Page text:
Wednesday, January 10, 2007

How thick is your cortex?

Morton Ann Gernsbacher is President of the Association for Psychological Science this year, and she's been giving autism a high profile in many of her monthly columns in the APS Observer. You can find two previous examples here and here.

Her latest illuminates a series of results in a trendy area of science, particularly in autism research. That's the measurement of cortical thickness. There have been several published papers, and surely more will come, asserting that autistics' cortices aren't the right thickness at all.

Dr Gernsbacher has put together a big heap of findings about thick and thin cortices, complete with how they've been interpreted. She seems to have done some work on effect sizes too. Now whose cortex is too thick, too thin, or just right?

Excerpting Dr Gernsbacher's latest column isn't fair to it. It's a classic. You have to go here and read the whole thing.

5 comments:

notmercury said...

I'll go read it now. I saw something the other day that I mean to track down. Something about cortical thickening during development and IQ.

Michelle Dawson said...

Hi notmercury,

That paper might be Shaw et al. (2006), which was published in Nature last year. You can find the abstract here. I have the pdf plus supplementary info, if you want it.

notmercury said...

Thanks Michelle,
I think that's it though I read a lay-speak article about it.

Is there anything that can be used to compare the cortical plasticity discussed here in the context of early development in autistic children?

Michelle Dawson said...

Hi again notmercury,

You asked, "Is there anything that can be used to compare the cortical plasticity discussed here in the context of early development in autistic children?"

There's nothing longitudinal that's been published, and none of the existing papers involves any children younger than 8, but here's the abstract of a paper that was presented at IMFAR 2006:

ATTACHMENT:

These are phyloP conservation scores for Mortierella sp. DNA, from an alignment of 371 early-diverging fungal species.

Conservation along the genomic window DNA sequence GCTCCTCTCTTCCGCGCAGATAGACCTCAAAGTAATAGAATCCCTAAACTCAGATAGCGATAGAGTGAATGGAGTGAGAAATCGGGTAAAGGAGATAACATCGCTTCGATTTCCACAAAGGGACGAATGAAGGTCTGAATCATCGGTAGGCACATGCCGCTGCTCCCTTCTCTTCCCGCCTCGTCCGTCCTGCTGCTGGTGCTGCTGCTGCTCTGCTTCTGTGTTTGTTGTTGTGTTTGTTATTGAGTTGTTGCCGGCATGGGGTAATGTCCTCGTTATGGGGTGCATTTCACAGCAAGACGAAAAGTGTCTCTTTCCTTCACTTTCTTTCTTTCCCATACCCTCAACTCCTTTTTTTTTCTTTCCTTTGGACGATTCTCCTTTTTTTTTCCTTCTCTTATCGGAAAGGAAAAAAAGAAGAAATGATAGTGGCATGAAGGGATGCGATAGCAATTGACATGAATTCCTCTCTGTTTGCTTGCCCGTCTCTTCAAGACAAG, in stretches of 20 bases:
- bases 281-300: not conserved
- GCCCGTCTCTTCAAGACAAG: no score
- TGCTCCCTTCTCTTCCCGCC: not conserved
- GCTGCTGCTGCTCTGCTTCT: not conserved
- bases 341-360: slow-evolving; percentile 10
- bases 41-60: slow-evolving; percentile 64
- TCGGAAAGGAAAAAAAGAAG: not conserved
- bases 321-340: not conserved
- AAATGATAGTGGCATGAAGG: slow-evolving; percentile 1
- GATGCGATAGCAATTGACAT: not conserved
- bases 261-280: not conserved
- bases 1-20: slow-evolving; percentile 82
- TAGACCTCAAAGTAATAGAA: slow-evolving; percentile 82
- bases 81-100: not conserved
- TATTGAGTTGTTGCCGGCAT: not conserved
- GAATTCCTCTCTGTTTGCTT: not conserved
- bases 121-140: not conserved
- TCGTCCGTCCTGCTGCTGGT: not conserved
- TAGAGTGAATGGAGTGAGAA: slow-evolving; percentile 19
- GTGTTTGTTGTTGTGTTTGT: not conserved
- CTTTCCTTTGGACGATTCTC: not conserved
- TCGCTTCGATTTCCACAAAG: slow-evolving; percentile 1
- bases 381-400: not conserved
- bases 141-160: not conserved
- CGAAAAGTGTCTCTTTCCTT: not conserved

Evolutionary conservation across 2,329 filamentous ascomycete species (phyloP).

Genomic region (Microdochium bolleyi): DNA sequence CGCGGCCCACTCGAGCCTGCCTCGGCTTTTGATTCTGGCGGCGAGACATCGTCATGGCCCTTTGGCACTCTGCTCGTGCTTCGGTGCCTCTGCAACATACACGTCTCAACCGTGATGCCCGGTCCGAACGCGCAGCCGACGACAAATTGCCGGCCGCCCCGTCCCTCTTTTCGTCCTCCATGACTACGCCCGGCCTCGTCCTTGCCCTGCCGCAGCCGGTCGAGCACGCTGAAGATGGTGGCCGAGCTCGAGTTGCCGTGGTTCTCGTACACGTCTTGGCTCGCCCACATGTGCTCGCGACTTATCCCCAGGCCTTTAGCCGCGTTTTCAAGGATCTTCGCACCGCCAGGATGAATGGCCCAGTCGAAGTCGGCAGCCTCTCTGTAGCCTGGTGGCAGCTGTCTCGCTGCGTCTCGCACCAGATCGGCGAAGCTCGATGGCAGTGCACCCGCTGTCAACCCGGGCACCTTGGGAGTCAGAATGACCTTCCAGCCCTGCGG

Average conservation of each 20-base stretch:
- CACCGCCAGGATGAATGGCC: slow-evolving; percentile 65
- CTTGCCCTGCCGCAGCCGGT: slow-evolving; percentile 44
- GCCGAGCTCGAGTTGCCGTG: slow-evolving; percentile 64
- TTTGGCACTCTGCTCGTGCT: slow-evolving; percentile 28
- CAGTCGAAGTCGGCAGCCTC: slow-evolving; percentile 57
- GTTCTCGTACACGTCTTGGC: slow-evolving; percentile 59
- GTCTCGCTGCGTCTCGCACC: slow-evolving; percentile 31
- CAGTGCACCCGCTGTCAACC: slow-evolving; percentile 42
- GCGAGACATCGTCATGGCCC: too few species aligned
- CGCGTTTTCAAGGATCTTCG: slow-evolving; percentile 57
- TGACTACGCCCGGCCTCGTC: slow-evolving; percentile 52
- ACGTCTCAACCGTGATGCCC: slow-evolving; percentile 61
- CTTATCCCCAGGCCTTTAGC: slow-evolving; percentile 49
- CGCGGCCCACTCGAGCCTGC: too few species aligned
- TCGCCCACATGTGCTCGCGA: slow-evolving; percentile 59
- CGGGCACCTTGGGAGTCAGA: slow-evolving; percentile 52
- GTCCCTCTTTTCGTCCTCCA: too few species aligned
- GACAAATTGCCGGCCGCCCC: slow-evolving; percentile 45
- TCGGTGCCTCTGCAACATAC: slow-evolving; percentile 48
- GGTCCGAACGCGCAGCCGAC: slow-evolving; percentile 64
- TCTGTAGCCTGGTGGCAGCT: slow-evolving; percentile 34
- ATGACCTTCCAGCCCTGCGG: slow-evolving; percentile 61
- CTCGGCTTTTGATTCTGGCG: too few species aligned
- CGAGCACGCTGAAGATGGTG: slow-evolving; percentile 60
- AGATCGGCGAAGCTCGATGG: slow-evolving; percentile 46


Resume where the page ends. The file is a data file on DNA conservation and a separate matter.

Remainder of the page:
------------------------------------

CORTICAL THICKNESS IN AUTISM: A LONGITUDINAL MRI STUDY Antonio Y
Hardan, Rahul Bansal, Jeff Nutche, Matcheri S Keshavan, Nancy J Minshew, University of
Pittsburgh
Background: Increase in several brain structures including total brain volume have consistently
been reported in autism. Increase in grey matter volume has also been described but it remains
unclear whether this enlargement is related to an increase of cortical thickness, surface area or
both.
Objectives: The goal of this investigation is to examine in a longitudinal design cortical
abnormalities including cortical thickness in children with autism
Method: Total and lobar cortical grey matter cortical thickness were measured using MRI scans
acquired from 18 male children with autism and 22 age- and gender-matched normal healthy
controls. Measurements of sulcal and gyral thickness were also obtained. Nineteen individuals (9 with autism and 10 controls) had, to date, their imaging studies repeated 30 months after their
baseline scans and measurements were also conducted on this sample.
Results: Increased total cerebral gyral and sulcal thickness were observed in children with autism
when compared with controls. Similar findings were found in the temporal, and parietal lobes but not in the frontal and occipital. Results remained unchanged after controlling for total brain
volume. At follow-up, preliminary analysis indicates an increase in cortical thickness in the
autistic group when compared to controls, but without reaching statistical significance.
Conclusions: While the exact pathophysiology and developmental trajectory of increased brain
size in autism remains unclear, preliminary evidence from this study indicate that increased
cortical thickness may contribute to the increased grey matter volume and total brain size observed in children with autism and may also underlie anomalies in cortical connectivity.

------------------------------------

I'm afraid I can't remember the ages of the autistics in this study (in Hardan et al., 2006, an ealier published paper, they were between 8 and 12yrs). Shaw's paper (the 2006 Nature paper) included 307 participants whose ages (at first scan) ranged from 3.8yrs to 25.4yrs...

Ms. Clark said...

I haven't read it yet, but I suspect Dr. Gernsbacher's cortical thickness is just right. :-) Even if it's "too thick or too thin".